Last November, Chicago-based personal stylist Jenny Applegate got a call from a woman who wanted to schedule an appointment—in exactly one year. “She had set a goal that she wanted to lose a hundred pounds,” Applegate said. “And she wanted to treat herself with a new wardrobe afterwards.”
It’s a story ripped from Queer Eye—and one Applegate finds herself living pretty regularly. She’s spent the past 10 years helping people find outfits for the most important days of their lives. Nurses who basically live in scrubs come to her wondering what to wear on their days off. Recently divorced men, who used to rely on their wives for fashion advice, shoot her texts asking what color tie is most appropriate for a big meeting.
“People are becoming more conscious of fashion,” Applegate told The Daily Beast. “But not everyone has the ability to put outfits together. In the past, women especially, may have felt like they have to know how to dress right. It could have been seen as embarrassing if someone else is dressing them. But now it’s widely acceptable, like a badge of honor, if they have someone working to help them feel good about themselves.”
It helps that personal stylists, once regulated to behind-the-scenes status, have become celebrities themselves thanks to shows like What Not to Wear and The Rachel Zoe Project. “Rachel Zoe, bless her, brought the industry and the career to more of a mainstream level,” Kam Throckmorton, based in Atlanta, said.
Lady Gaga’s first clothing consultant, Brandon Maxwell, now has his own ready-to-wear line, seen on the likes of Michelle Obama, Jennifer Lawrence, and Nicole Kidman. The Hollywood Reporter keeps an annual power list of its hometown’s 25 top stylists, and women’s magazines regularly quote them as experts.
An online service, Stitch Fix, launched in 2011 and now has 3.2 million clients. Women, men, and children (or their parents) can fill out a questionnaire on the site and get outfits delivered to their homes, courtesy of an algorithm and human stylist. The company’s 36 year-old founder, Katrina Lake, ranks as one of Forbes’ richest self-made women under 40.
“You only had one if you were a celebrity, but now the average person has one. That’s what’s happening with styling now. People realize there’s more to getting dressed than just covering their body”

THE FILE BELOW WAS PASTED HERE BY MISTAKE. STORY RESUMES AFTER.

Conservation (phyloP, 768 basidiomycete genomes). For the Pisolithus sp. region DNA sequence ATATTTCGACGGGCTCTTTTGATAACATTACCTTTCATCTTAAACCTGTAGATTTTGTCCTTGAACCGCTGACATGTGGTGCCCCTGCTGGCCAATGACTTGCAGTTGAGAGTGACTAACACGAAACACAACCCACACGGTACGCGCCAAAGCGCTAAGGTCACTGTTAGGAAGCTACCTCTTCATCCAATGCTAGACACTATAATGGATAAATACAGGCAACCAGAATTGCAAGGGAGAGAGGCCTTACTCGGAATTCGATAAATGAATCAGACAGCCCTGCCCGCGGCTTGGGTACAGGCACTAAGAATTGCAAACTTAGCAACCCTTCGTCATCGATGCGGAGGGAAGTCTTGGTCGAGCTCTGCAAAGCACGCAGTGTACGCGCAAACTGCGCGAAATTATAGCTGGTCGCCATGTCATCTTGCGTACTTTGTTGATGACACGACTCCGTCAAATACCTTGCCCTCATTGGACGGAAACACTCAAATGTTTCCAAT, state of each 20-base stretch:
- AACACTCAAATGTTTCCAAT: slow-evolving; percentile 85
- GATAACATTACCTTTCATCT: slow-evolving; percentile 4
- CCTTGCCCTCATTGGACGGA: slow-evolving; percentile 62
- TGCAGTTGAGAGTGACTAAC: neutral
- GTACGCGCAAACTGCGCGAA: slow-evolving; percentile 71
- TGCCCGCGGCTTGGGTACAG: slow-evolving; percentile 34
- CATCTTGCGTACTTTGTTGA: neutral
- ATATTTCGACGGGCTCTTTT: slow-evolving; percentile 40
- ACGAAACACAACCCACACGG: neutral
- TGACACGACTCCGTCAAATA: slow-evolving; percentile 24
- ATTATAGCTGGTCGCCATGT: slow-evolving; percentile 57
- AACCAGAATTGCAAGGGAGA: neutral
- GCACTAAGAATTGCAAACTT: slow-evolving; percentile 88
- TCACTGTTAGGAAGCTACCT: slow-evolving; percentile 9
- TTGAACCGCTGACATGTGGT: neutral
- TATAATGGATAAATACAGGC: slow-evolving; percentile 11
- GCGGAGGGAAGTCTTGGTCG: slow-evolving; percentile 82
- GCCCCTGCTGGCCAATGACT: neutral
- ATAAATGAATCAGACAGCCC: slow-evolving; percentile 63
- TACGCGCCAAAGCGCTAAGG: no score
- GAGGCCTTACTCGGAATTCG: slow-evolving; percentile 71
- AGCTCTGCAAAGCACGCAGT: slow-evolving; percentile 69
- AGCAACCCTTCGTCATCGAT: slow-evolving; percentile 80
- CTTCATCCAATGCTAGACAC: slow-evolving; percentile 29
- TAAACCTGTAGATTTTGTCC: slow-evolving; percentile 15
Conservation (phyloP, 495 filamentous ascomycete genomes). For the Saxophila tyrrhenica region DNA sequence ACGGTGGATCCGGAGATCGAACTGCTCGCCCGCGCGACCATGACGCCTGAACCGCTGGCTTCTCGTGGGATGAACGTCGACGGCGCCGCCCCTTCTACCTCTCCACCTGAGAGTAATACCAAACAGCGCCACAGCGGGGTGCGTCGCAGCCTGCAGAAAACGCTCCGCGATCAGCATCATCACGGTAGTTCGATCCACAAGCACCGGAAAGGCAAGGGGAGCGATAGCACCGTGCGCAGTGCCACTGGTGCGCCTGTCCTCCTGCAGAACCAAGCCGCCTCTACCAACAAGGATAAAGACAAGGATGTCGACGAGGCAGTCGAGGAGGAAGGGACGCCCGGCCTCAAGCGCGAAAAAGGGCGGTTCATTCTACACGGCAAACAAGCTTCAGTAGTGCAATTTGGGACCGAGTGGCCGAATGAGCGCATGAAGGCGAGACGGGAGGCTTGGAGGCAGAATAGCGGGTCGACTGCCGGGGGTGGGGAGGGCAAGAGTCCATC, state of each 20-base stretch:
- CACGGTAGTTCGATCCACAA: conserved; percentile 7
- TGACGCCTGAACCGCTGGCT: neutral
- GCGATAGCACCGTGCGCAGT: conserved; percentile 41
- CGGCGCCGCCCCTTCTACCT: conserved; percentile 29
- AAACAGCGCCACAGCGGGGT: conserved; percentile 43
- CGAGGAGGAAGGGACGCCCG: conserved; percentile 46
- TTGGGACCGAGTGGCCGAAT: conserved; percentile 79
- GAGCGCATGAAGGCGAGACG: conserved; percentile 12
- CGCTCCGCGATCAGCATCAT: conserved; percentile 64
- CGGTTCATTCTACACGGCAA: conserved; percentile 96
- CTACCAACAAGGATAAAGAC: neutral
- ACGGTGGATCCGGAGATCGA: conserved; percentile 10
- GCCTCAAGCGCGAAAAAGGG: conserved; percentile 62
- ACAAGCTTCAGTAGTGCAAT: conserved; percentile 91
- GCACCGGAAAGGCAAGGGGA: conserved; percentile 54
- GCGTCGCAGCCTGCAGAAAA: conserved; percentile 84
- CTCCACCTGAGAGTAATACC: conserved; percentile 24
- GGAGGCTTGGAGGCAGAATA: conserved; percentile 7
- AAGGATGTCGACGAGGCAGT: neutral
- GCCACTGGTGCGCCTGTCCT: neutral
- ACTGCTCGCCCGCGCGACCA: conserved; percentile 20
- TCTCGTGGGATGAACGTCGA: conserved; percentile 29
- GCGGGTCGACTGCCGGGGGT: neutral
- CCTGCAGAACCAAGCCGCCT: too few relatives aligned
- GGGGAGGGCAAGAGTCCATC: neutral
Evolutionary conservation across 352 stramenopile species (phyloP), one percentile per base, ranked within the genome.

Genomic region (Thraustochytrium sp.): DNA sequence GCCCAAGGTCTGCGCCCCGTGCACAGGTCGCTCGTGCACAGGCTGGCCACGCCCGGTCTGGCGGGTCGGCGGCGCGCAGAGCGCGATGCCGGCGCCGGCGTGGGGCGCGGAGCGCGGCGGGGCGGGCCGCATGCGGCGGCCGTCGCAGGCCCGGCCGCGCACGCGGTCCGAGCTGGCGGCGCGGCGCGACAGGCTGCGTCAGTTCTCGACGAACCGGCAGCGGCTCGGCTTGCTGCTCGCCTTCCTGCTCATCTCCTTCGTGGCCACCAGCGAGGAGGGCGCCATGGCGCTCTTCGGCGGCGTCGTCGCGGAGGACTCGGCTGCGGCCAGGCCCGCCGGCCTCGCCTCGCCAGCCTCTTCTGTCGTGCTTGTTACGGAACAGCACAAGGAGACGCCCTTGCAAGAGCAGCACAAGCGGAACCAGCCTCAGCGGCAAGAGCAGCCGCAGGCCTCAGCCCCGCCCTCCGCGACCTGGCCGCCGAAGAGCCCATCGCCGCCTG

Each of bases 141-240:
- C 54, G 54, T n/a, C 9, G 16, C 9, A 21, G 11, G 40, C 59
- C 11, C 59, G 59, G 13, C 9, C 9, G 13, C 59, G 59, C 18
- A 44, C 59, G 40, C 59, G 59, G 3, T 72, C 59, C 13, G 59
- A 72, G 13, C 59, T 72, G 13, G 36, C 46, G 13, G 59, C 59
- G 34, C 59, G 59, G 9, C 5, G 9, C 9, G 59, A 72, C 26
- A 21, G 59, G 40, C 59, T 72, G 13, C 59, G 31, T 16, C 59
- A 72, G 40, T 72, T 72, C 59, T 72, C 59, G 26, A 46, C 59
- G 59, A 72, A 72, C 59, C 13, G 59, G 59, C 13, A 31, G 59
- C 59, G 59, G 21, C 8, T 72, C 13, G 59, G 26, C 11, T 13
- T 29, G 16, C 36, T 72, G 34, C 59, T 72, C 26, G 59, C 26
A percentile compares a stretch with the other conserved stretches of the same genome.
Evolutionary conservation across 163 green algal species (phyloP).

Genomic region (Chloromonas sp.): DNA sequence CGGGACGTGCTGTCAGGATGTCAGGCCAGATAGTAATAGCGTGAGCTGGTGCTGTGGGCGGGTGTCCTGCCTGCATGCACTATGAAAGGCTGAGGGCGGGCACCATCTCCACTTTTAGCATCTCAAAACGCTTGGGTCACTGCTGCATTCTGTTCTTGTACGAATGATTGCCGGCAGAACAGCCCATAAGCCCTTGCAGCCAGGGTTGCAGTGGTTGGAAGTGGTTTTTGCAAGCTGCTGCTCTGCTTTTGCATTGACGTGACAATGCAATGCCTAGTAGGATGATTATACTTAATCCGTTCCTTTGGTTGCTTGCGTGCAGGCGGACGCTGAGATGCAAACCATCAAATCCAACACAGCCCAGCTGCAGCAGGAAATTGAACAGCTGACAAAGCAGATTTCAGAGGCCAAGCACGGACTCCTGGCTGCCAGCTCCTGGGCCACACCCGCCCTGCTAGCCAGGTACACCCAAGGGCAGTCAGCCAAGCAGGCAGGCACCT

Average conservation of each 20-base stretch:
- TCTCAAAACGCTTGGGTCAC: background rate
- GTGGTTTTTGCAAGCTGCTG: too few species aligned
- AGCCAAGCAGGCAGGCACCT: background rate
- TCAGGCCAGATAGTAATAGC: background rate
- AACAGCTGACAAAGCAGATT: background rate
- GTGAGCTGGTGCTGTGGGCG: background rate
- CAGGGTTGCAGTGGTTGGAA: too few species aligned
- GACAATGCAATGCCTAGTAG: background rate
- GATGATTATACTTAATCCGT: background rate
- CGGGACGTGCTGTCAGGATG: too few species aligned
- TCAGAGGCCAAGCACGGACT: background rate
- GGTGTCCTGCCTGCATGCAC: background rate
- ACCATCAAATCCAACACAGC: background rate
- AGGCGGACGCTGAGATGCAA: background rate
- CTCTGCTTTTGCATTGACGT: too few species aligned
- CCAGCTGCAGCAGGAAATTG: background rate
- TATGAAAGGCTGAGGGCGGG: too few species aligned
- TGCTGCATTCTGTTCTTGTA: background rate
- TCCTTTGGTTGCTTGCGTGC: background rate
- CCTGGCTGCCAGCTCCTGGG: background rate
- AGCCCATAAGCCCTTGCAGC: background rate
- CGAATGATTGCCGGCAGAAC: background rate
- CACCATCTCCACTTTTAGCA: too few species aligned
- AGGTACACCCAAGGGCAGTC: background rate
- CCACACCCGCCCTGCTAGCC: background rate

Stylists are well-known enough for Nicole Blair to make a living as a personal brand and fashion expert in Carmel, Indiana. “I equate it to the early days of a [fitness] trainer,” Blair said. “You only had one if you were a celebrity, but now the average person has one. That’s what’s happening with styling now. People realize there’s more to getting dressed than just covering their body.”
Blair told The Daily Beast her clients tend to be “high-achieving women” who might feel like their careers are stuck or lagging. “In your twenties, you have all this time to read magazines and blogs, but when you get older, a lot of women don’t have time to google what’s trending,” she said. She gives every customer a tagline to remember when they shop.
“I’m very direct with my clients. We are going to get so personal. Without clothes, this is the most vulnerable you’ll ever be”
For one local news anchor, Blair wanted to channel, “New York meets Los Angeles, with the warmth of the midwest.” She told a woman addicted to shopping that, “If it’s not a hell yes, it’s a no.” Another client who tended to play it safe in clothes and life got the advice, “It’s time to boss up, bitch.”
“I’m very direct with my clients,” Blair said. “I tell them, ‘We are going to get so personal. Without clothes, this is the most vulnerable you’ll ever be.”
Throckmorton, the Atlanta stylist, has a degree in social work from the University of Georgia. “I use that more than I would a degree in fashion,” she said. “We’re all about digging into why—Why don’t you want to wear red? Why don’t you want to wear something that defines your waist? Women are usually in their bras and panties within 30 minutes of meeting me, so that’s a huge level of trust, really fast.”
The mythical makeover has long captured the public imagination, from Cinderella’s debutante moment and Eliza Doolittle’s etiquette classes to sumptuous shopping montages in Pretty Woman and The Princess Diaries. Dramatic before-and-afters are a stylist’s end goal, but the real-life scenes are quieter than film counterparts.